October, 2016 - SUPPORT Summary of a systematic review | print this article |

What are the effects of social franchising on health service access and quality in low and middle income countries?

Social franchising adapts ideas and approaches developed and used in commercial franchising to the provision of public health services. While commercial franchising is driven by profit generation,social franchising strives to achieve social benefits. Social franchising has been identified as a way of increasing access to health services rapidly, particularly amongst the poorest populations, while maintaining quality standards in low and middle income countries.In such settings, access to health services is currently inadequate and private health service providers play an important role.

 Key messages

  • No evidence was found regarding the effects of social franchising on access to or the quality of health services in low and middle income countries.We are therefore uncertain of the effects of social franchising.
  • There is a need for well designed experimental studies that are informed by the theoretical and empirical literature.


Background

Social franchising takes place when a franchisee (e.g. an NGO) adopts a defined concept for health service delivery from a franchiser and then implements this under an established brand name.Quality standards and reporting requirements are required to match those set by the franchiser. Examples of social franchising networks include the provision of standardised training, supplies, and case management according to unified protocols.While commercial franchising is driven by profit generation, social franchising strives to achieve social benefits. Social franchising has been identified as a way of increasing accessto health services rapidly in low and middle income countries while maintaining standards of quality. Access to health services in such settings is currently inadequate and private health service providers play an important role.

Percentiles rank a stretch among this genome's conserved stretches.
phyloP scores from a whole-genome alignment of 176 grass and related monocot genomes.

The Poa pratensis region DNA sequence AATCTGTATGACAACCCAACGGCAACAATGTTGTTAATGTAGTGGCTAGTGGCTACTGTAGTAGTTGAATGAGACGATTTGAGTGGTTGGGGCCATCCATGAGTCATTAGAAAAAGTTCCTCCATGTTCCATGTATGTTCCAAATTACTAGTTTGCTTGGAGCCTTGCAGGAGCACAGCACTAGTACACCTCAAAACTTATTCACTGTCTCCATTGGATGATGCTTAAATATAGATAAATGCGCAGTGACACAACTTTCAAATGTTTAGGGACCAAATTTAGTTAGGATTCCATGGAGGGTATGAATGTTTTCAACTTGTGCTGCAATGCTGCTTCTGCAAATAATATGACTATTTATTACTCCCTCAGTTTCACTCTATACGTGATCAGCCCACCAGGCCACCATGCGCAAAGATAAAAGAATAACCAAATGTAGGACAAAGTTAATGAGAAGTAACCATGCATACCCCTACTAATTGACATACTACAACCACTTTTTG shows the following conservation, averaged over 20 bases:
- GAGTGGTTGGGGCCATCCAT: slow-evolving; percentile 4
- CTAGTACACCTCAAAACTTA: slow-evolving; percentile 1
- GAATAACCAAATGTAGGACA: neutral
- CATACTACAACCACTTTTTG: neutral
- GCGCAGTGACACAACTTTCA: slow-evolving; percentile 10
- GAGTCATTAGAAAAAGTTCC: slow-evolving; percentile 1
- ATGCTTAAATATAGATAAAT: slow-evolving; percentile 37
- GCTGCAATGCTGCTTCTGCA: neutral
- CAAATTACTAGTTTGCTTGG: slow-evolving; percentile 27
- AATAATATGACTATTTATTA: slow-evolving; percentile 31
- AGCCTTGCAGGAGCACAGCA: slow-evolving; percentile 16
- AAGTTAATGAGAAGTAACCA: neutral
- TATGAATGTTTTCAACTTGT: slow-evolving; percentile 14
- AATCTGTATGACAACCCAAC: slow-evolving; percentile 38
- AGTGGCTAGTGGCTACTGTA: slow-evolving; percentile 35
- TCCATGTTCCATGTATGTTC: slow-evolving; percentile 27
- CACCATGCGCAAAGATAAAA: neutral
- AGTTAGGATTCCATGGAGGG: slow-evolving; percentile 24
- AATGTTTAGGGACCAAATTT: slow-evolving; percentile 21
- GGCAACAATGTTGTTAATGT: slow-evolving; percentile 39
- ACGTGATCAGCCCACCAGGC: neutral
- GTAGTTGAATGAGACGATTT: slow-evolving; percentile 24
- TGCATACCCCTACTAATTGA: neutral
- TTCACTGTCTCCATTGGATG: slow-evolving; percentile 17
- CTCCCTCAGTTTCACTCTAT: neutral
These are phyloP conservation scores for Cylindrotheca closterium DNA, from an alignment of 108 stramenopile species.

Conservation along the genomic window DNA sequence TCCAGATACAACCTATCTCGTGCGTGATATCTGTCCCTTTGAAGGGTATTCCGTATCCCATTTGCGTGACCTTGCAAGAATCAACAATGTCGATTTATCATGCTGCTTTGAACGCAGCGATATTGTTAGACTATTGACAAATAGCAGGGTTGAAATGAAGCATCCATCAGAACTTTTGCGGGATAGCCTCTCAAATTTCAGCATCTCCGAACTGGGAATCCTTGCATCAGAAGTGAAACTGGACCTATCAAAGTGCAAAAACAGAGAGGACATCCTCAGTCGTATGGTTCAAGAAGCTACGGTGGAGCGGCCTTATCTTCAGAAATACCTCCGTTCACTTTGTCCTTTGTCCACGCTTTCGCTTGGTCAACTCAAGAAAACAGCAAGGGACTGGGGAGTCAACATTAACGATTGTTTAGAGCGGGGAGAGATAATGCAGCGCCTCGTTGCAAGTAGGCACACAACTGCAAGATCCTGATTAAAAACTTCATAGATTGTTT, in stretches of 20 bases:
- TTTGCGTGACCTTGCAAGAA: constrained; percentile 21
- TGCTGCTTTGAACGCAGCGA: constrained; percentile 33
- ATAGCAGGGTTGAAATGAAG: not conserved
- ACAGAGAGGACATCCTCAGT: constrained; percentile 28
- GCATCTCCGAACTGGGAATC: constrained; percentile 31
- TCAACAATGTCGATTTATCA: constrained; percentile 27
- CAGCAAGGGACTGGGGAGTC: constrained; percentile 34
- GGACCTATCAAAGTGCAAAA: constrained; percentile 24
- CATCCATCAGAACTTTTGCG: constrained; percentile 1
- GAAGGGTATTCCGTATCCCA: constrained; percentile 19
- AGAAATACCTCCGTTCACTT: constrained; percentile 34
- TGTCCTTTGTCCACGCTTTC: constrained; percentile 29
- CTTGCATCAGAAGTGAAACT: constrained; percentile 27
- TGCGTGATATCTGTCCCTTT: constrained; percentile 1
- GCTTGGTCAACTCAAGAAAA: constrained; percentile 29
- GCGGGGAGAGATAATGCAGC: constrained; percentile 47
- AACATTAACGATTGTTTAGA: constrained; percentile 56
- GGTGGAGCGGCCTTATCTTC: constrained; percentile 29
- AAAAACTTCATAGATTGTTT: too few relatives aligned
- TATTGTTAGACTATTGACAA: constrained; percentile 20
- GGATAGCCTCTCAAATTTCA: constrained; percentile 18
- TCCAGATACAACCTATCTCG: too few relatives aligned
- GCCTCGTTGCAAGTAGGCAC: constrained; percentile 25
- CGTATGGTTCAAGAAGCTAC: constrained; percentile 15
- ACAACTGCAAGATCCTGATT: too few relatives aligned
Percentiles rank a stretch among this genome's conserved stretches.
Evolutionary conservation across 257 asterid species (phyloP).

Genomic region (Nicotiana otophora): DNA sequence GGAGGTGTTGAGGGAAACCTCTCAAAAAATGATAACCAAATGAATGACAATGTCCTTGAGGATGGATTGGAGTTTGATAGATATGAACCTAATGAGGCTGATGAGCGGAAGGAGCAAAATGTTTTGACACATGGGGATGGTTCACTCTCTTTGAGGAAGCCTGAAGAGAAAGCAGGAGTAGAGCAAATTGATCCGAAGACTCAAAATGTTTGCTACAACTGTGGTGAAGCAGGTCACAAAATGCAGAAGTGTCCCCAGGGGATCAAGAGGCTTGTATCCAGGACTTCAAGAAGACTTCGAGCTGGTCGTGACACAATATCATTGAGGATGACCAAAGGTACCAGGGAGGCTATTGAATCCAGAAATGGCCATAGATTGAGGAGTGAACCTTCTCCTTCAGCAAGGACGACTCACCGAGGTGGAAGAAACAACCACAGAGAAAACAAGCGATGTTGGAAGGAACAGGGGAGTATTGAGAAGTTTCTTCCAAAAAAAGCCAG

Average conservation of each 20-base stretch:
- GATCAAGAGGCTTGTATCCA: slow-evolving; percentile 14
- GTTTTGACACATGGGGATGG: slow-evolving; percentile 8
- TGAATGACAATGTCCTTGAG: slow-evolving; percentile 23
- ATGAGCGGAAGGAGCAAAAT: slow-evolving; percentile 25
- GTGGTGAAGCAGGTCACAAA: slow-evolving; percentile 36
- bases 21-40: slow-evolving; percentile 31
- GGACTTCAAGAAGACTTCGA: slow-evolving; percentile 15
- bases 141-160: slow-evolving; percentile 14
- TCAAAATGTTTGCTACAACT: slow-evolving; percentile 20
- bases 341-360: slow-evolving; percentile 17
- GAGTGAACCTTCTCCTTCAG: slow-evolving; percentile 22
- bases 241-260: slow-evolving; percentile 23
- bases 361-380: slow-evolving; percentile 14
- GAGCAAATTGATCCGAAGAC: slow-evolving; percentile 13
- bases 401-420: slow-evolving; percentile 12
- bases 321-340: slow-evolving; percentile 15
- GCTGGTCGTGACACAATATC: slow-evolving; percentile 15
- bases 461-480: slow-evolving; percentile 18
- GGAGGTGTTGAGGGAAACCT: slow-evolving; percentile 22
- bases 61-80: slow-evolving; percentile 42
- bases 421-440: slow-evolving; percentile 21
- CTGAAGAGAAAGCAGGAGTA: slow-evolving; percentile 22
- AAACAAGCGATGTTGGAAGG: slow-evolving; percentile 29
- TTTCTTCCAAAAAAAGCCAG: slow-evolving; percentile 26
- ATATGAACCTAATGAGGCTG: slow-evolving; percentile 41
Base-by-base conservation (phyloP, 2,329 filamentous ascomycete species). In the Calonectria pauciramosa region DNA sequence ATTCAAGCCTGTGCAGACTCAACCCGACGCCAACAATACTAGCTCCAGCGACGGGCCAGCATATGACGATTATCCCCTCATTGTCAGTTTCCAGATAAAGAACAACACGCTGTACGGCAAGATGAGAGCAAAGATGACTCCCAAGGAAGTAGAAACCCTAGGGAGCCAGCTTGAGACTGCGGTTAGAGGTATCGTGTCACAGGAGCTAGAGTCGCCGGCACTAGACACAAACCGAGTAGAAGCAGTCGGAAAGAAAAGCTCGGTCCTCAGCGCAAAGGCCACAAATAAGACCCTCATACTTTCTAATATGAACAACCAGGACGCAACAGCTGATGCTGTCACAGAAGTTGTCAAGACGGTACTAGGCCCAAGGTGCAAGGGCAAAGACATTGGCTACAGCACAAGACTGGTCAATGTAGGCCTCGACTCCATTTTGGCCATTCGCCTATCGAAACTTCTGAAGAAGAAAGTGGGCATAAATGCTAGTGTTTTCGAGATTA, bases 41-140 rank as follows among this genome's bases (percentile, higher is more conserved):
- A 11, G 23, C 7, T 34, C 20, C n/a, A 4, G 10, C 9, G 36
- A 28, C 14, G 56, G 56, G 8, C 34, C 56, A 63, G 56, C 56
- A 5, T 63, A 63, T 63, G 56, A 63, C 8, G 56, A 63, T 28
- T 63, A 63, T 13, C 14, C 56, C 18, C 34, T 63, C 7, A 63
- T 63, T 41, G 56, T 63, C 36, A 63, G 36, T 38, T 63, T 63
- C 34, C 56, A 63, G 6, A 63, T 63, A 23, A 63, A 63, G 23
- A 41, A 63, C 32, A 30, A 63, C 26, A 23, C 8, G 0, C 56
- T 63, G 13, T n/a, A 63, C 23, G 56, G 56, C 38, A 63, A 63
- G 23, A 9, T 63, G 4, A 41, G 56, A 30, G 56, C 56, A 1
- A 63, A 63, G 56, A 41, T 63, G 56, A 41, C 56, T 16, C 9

About the systematic review underlying this summary

Review objectives: To assess the effects of the social franchising of health service delivery on access to and the quality of services and health outcomes in low and middle income countries
Type of What the review authors searched for What the review authors found
Study designs & interventions Randomised trials, non randomised trials, interrupted time series studies,and controlled before after studies reporting on social franchises delivering health services, driven by seeking social benefits.
No studies meeting the inclusion criteria were identified.
Participants All levels of healthcare delivery, all types of patients and healthcare providers.

Settings Low and middle income countries.

Outcomes Healthcare access, quality of care, health outcomes,adverse effects, equitable access or utilization, cost/service, patient satisfaction